When Male Leadership is Privileged

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There are subtle ways that privilege happens in ‘equality’ environments. One is the privilege of being emotionally disruptive, and it’s considered normal. Case in point. I was with a group of Christian leaders collaborating on an important project which had a short deadline. We were moving along at a good pace, everyone on the same page, until one man began to complain that this wasn’t what we should be doing. He thought we hadn’t all agreed on the purpose and that the shape of the project was off track with the mission. Now we were in the final stages of this project. This wasn’t the beginning nor the middle of it. But now he speaks, and he speaks emotionally, not rationally. I believe something has triggered fear in him, but he’s an important leader figure, so thus it begins.

One subtle example of privilege is the privilege of being emotionally disruptive. Click To Tweet

We had to stop. We had to entertain all his thoughts and treat each of his points seriously. We had to be careful with his emotional state. He needed to be encouraged. We would then actually change our direction or modify it in order to appease the gentleman. From then on persons would be extra nice to him, talking with him more, making sure he was okay.

If this were an isolated incident, it wouldn’t be on my radar, but I see this over and over again in various ministry settings. What is happening?  When one party can emotionally disrupt a collaborative process and it’s considered ‘normal,’ that is an example of privilege.

Non-majority participants in a collaborative process, which is often women and/or people of color, couldn’t get away with this type of behavior. If we were to pull a stunt like that, our leadership journey would be short-lived. We would be considered disruptive and emotionally unprepared for leadership. If we challenged the behavior, our bandwidth for influence would diminish.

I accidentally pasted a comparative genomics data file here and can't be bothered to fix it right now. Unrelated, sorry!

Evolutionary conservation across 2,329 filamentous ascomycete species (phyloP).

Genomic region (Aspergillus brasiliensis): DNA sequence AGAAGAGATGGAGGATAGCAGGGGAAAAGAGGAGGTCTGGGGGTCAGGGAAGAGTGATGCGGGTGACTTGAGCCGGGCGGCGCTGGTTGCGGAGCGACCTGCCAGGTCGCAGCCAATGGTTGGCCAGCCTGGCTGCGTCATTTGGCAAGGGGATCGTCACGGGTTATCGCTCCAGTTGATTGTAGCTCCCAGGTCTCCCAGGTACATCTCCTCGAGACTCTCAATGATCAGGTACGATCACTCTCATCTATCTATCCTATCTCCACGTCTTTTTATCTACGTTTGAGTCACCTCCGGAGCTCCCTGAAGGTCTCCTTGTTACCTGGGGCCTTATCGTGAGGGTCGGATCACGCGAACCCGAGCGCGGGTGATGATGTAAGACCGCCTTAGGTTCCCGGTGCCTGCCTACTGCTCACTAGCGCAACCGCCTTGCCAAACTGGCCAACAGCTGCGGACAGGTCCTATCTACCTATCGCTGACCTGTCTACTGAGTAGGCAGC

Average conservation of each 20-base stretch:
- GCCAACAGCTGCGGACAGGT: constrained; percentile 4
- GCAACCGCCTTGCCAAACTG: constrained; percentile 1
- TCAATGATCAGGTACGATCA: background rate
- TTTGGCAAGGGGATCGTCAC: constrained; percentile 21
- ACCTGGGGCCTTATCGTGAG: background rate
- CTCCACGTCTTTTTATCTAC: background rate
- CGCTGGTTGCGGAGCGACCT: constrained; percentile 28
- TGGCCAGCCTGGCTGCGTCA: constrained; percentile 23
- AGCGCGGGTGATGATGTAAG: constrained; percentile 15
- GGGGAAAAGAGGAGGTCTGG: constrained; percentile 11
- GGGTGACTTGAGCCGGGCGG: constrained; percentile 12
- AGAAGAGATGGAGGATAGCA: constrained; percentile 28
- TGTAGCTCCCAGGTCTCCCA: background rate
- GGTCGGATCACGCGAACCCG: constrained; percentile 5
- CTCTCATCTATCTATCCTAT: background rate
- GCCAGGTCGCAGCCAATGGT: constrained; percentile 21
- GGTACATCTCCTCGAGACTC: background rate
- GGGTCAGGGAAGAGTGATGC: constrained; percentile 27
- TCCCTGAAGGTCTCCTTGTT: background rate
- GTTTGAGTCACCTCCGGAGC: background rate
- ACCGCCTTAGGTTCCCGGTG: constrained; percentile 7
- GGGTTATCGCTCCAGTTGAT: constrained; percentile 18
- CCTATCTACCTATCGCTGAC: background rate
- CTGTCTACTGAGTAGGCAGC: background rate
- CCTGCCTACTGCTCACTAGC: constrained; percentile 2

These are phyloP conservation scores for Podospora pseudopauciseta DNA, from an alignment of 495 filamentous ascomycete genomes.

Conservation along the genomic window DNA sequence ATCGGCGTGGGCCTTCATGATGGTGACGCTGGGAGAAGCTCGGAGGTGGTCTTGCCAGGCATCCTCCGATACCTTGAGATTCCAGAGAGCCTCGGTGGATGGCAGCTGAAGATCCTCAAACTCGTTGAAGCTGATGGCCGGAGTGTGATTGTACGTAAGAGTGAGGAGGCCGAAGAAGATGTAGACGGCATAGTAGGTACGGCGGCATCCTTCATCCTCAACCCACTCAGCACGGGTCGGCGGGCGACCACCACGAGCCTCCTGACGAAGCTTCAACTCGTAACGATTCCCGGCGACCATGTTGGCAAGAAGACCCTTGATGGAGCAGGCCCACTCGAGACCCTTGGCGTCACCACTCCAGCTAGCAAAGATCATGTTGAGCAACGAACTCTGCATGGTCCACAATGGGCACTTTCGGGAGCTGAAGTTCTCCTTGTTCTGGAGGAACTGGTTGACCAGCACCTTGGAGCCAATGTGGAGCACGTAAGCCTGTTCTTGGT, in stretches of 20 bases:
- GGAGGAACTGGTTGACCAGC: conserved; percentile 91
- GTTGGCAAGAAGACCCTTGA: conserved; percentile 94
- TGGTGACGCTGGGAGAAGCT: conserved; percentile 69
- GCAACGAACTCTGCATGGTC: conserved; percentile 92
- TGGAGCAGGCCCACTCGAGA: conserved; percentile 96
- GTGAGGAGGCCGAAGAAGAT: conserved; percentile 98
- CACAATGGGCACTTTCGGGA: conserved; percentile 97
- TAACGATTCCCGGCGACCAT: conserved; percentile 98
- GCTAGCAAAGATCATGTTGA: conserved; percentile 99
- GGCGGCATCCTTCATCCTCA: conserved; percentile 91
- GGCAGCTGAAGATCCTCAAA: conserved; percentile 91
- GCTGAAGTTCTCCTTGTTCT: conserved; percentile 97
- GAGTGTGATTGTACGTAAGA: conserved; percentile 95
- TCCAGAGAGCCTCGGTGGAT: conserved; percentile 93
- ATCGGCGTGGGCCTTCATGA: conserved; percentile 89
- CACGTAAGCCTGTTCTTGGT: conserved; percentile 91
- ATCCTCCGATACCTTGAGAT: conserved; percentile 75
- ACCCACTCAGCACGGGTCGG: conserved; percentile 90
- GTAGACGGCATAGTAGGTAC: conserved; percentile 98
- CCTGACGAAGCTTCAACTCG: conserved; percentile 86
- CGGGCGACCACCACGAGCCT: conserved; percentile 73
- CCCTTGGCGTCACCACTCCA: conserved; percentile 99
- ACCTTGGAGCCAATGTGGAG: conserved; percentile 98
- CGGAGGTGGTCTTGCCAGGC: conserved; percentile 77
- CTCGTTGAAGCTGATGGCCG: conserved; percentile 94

Generally, in evangelical leadership circles, white men can sabotage a process much more easily than a woman or person of color. If she behaved in that manner, she would be marginalized. The privileged male, however, the group believes, might have a good point, so his disruptive behavior is valued. The rest of us have to manage ourselves in these crazy environments. His privilege to upset the apple cart without penalty, is not our privilege. His status is not weakened, ours would be.

So what to do? There is something for the privileged to do and something for the non-privileged to do.

For the privileged – use your privilege to serve and lead like Jesus

There is no evidence that Jesus used his position to leak his emotional state onto a group in order to have his own way. When a group excuses emotionally disruptive behavior in anyone, it creates a wobble in the group’s ability to function exceptionally for Christ. The fulcrum is the group’s commitment to bring their emotional best to collaborative processes.  When any one person begins to wobble because of fear, anxiety, need to be important, insecurity, whatever, the group should take a break. A person of influence should pull the person aside and have a pastoral conversation with him, perhaps a prayer. We wobble in a group because we perceive a threat. It is a perfect opportunity to grow in self-awareness and to become more Christ-like, not more child-like.

If you're privileged, use your privilege to serve and lead like Jesus. Click To Tweet

For the non-privileged – use your non-privilege to serve and lead like Jesus.

Jesus sees you and gifts you as fully as any other person. And privilege is a funny thing. It paints reality in strange colors. So what to do in situations like this….